I spent a lot of time today stitching my eco dyed wool. Mid afternoon we walked the beach for about 45 minutes. It is a wide, wide flat beach..especially at low tide. Black rocks line the cliffs of the beach. these black rocks are easily eroded. They are soft sponge like rock known as Coffee Rock or Black Rock..

One interesting visitor to the camp ground today was a goanna. Evidently  they are common and like to raid camps for any food left out.

Black Rocks of the beach

 July 30th.

Two Blue Native Iris
 Our day began with an early walk across to the beach to see the high tide. The sea and the tides are quite fascinating for us. Later in the afternoon we walked for an hour, in a northerly direction, along the beach on wonderful hard sand at low tide. In the distance we could see menacing smoke billowing into the sky..a controlled burn of the bush we suspect and we hope not an 'out of control' burn.
Much of our time has been watching and listening for birds. There are so many of them near our camp. John was lucky to see a Scarlet Honeyeater which is a beautiful brightly coloured bird of red, white and black. Another couple of birds to be added to our list are the White-bellied Sea Eagle and two Pied Oystercatchers. 
Another walk along the 'bush' track gave a lot of pleasure as we looked at all the flowers- including quite a number of beautiful blue/violet native irises.
Yes, we did see another Goanna  searching around a newly vacated camp site. This one was much darker in colour than the one we saw yesterday.

Thursday, July 26, 2018

Safari 2018 July 26th & 27th

July 26th 2018
   Woody Head, Bundjalong NP

Inspirational lines on the rocks

The day has flown by with 5.00 pm upon us already. We only travelled about 8km to this new campsite in the Bundjalung National Park. We have a spot very close to the Pacific Ocean once again. We arrived out here before 10.00 am so out site was not vacant for us. Off we went on a walk around Woody Heads and along the beach. The rocks on the headland were quite different, but still the Coastal Banksia was dominant and showing many beautiful blooms.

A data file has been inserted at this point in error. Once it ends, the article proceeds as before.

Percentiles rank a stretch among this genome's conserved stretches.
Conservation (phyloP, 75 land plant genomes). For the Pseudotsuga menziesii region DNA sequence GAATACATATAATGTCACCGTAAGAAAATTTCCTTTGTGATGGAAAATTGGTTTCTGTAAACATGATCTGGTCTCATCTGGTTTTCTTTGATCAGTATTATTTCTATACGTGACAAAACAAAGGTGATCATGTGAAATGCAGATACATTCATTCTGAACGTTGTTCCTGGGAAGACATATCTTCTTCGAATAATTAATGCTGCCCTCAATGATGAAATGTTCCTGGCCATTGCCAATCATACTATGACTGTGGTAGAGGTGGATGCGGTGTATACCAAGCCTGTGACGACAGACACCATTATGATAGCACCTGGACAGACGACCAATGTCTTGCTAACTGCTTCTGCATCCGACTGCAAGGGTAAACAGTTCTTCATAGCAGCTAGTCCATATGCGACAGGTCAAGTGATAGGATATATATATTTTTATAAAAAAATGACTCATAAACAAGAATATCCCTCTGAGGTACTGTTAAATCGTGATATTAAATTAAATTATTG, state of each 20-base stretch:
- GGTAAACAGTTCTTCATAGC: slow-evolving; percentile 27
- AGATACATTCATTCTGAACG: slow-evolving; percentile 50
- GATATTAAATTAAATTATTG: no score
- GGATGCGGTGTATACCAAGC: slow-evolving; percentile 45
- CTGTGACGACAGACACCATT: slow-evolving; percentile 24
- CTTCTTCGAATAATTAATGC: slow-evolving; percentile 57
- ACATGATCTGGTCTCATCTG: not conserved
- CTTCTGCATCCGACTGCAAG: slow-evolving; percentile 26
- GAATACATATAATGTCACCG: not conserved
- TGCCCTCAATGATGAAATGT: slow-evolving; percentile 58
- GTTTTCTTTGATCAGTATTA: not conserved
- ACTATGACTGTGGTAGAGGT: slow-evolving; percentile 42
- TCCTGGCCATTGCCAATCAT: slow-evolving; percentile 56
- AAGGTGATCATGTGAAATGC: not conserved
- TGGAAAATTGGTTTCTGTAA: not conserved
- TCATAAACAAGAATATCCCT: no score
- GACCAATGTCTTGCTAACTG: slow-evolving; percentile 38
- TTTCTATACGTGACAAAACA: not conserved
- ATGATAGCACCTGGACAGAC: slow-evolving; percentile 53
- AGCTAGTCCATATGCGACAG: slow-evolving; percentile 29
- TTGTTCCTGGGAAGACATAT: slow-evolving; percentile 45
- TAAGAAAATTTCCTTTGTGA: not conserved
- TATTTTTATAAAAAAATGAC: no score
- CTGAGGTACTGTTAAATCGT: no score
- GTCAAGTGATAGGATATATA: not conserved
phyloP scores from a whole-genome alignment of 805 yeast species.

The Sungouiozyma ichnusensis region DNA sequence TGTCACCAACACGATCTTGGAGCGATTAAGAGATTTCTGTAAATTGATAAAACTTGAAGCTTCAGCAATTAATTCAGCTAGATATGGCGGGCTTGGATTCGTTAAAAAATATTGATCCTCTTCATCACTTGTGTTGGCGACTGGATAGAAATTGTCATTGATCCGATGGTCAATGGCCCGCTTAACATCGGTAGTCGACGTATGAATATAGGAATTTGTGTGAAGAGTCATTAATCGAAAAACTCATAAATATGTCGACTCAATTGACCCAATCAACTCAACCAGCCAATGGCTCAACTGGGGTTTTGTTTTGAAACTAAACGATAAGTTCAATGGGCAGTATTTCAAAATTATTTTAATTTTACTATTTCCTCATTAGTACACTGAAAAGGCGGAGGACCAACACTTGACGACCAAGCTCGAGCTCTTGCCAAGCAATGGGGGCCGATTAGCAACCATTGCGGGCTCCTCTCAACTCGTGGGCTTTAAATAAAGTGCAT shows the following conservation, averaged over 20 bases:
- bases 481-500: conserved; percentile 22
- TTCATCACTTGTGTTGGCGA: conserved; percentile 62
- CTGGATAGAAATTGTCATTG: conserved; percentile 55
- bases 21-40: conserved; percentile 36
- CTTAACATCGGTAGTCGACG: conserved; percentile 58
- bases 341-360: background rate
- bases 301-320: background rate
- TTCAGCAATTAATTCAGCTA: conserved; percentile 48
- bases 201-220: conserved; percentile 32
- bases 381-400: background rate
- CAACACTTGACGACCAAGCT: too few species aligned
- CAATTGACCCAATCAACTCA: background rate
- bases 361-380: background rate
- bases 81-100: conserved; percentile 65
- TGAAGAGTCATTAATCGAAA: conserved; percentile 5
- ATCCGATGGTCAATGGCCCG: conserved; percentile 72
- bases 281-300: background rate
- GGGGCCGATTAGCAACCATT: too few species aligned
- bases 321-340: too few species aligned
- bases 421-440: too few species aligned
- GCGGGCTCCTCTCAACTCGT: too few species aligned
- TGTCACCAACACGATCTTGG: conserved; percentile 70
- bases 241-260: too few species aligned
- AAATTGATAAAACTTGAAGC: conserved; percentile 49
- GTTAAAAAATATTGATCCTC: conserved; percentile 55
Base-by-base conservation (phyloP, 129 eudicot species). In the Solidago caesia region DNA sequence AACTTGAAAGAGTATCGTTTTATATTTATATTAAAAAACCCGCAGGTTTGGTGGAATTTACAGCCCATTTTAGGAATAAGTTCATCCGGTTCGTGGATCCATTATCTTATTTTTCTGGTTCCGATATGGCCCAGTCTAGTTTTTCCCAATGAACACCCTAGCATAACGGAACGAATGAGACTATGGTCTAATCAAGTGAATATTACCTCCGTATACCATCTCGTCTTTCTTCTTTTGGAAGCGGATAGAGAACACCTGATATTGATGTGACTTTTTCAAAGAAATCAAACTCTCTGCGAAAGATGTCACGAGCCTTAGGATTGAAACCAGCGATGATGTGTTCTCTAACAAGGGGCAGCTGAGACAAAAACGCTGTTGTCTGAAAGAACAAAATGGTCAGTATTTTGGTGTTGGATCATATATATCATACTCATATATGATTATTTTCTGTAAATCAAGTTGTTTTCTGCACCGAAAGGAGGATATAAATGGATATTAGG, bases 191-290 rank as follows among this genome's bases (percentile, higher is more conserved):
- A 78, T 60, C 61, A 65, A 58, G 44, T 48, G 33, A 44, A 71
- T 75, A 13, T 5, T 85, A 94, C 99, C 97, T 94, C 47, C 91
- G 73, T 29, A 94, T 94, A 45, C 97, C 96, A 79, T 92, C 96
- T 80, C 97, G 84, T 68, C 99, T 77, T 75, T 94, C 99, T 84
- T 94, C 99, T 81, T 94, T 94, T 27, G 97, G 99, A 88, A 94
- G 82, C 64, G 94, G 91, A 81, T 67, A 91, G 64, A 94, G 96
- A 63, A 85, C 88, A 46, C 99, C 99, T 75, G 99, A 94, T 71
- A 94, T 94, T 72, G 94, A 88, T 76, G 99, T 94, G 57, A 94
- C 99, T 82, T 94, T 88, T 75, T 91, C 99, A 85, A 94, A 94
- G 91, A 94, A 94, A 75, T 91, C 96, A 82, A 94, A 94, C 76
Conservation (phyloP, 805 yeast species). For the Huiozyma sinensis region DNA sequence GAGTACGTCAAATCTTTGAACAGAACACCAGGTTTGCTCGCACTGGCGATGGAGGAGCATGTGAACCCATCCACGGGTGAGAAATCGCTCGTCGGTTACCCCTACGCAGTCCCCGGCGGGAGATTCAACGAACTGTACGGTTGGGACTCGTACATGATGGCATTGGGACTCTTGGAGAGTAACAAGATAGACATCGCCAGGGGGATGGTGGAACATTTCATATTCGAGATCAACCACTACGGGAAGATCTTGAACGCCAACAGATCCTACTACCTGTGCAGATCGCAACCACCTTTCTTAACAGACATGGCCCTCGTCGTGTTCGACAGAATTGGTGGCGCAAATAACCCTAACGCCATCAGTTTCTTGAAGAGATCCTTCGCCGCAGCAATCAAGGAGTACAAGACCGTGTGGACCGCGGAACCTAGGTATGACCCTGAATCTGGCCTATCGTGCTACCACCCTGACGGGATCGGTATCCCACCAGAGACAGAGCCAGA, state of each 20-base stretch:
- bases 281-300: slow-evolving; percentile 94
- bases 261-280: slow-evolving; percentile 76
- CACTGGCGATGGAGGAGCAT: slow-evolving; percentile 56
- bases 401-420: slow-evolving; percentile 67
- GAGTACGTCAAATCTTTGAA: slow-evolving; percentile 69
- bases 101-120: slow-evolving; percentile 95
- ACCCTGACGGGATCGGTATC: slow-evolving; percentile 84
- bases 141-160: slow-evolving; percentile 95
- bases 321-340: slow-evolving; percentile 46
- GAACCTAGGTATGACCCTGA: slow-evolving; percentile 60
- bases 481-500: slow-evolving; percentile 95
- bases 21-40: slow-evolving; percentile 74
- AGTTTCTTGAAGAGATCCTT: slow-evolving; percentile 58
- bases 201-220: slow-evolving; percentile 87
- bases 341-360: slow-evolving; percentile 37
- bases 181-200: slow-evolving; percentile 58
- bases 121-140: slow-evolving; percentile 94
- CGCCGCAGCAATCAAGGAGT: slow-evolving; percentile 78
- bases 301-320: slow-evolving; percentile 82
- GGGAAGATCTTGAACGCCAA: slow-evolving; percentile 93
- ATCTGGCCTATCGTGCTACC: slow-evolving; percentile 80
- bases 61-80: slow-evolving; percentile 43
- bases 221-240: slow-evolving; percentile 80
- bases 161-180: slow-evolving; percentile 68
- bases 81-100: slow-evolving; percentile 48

This afternoon we walked the Iluka Rainforest Walk and returned along the same interesting track. It was nearly 5km in total, With this morning's exploration of the beach and rocks  we have walked nearly 8 km today. This is quite a distance for me..sure to sleep well tonight. It does tell us that John's new hip is working well. I do not see him limping at all. This National Park Camping is really lovely with clean and spacious surrounds. We are booked to stay for 2 nights. This morning as we walked the rocky beach we found, clustered together, about 20 little piles of stones..for all the world like miniature prayer stones.  Other rock formations could easily be used as inspiration for stitching..we will see! 

One of the small piles of rocks at Woody Point
  July 27th

View From top of Middle Bluff
This morning we walked along the beach to Middle Bluff which has an unusually rocky ledge reaching out into the sea. Eventually we found a track leading up to the top of the Bluff. It  was a great view of the surrounding coast line. We watched a pod of 6 or 8 dolphins playing in the waters. It is wonderful to see several of them come to the surface in unison. The beach had an interesting difference in that it had swirls of small shells which had come in with the tide. As we walked through the bush to the beach we heard several loud calls from the Eastern Whipbird. They are a shy bird so we only saw very brief glimpses of this shy bird which I believe is in our NE Victorian bush lands .

Our afternoon excursion took us shopping for yet more food. Yes, we are eating very well!